Showing posts with label LGBT. queer. Show all posts
Showing posts with label LGBT. queer. Show all posts

Monday, September 4, 2023

I'm More Trans than You???


Image from Alexander Grey
on UnSplash

How can that be? It shouldn't be but it's one of the many dividing points we face in the transgender community.

Plus, with all which has happened recently in our country with bigoted politicians we all need to stick together now as never before.

We also have to consider just how many factors go into considering why anyone would consider such a preposterous thought. It used to be surgeries were one of the dividing points over someone was more transgender than another. Years ago, Connie and I coined the term (probably not original) "Trans Nazi" for those who thought since we had not undergone extensive gender realignment surgeries, somehow we were not allowed to claim the term transgender. 

These days I feel as if the pressure to conform to being more transgender than anyone else is more involved with how you live. In other words, if you claim to be trans and don't live it on a daily basis in the public's eye, are you no more than a dedicated cross dresser. Repeating what I said in yesterday's post, gender doesn't come from what is between the legs, it comes from what is between the ears. Even though for whatever reason, the trans person just can't live everyday as their chosen authentic gender. Along the way, perhaps we have lost the perspective of the common point of what is was which brought us altogether. In the beginning perhaps we felt a need to feel somehow superior to other cross dressers because of appearance. I know I faced a superiority complex from a group of transvestites I referred to as the "A Listers". Sadly their beautiful appearances didn't carry over into their personalities. Most of the "A's" acted similar to the mean cheerleader types in high school. A few I knew did take the extra move to pursue surgeries to supposedly enhance their femininity and the rest I simply lost track of.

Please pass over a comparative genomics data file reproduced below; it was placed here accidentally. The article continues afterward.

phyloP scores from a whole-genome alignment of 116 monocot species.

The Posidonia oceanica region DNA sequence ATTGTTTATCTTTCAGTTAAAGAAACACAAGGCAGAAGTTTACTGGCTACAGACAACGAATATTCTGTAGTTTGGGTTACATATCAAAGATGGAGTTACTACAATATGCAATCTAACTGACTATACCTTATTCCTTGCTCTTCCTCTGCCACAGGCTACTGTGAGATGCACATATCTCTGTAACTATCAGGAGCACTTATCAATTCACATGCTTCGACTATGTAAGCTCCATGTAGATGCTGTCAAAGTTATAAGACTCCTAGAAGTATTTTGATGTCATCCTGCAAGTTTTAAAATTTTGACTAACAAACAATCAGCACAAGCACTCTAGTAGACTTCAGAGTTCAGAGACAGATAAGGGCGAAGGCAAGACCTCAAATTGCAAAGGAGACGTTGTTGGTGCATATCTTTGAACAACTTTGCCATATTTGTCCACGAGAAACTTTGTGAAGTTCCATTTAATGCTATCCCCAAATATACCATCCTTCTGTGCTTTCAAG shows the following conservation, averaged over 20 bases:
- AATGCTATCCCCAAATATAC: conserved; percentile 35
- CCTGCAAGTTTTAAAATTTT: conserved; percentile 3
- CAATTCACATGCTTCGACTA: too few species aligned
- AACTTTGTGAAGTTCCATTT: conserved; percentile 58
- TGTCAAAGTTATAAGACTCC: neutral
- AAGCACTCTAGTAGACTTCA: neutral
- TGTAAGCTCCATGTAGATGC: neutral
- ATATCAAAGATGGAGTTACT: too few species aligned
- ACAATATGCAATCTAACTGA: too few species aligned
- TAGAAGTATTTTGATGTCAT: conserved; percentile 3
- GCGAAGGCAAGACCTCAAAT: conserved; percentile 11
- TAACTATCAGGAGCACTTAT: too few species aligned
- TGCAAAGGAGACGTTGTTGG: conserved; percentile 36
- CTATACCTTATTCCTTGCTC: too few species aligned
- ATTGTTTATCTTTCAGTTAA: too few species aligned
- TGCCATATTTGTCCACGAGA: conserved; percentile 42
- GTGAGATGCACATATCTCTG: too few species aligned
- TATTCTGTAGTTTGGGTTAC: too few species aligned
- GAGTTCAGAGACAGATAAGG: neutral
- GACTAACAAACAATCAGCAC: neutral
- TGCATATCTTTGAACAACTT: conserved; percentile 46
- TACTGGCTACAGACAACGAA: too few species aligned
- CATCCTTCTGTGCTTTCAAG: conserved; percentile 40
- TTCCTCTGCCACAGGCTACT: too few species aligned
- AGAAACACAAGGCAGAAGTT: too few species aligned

These days I am stuck in some sort of a middle point in the argument of being more transgender than the next person. On one hand, I could put myself up on some sort of a fragile pedestal. On the other, I could feel the rejection from others because even though I live full time as a woman, surrounded by those who only see me as such, on the other hand, for whatever reason I have never undergone any gender surgeries. I am sure more than a few could consider me as no more than a glorified cross dresser. Or, as one reader pointed out so rudely years ago...just another old man on hormones. I found the comment to be humorous and if the truth be known there are very few people who I care what they say anyhow.

As precarious a position most transgender women or men find themselves these days with anti LGBT legislation, there is no time for petty bickering concerning who or who is not better situated to represent our community and should not be so segmented. We need everyone from those deep in the closet to those who have undergone genital realignment surgeries to understand their paths contribute to an important path to guide others. 

Being more transgender than someone else, simply should not exist for the welfare and advancement of us all. 

Wednesday, August 16, 2023

Code Red Moment

Image from Alexander Grey
on UnSplash

I remember like is was yesterday the night years ago when my life changed forever.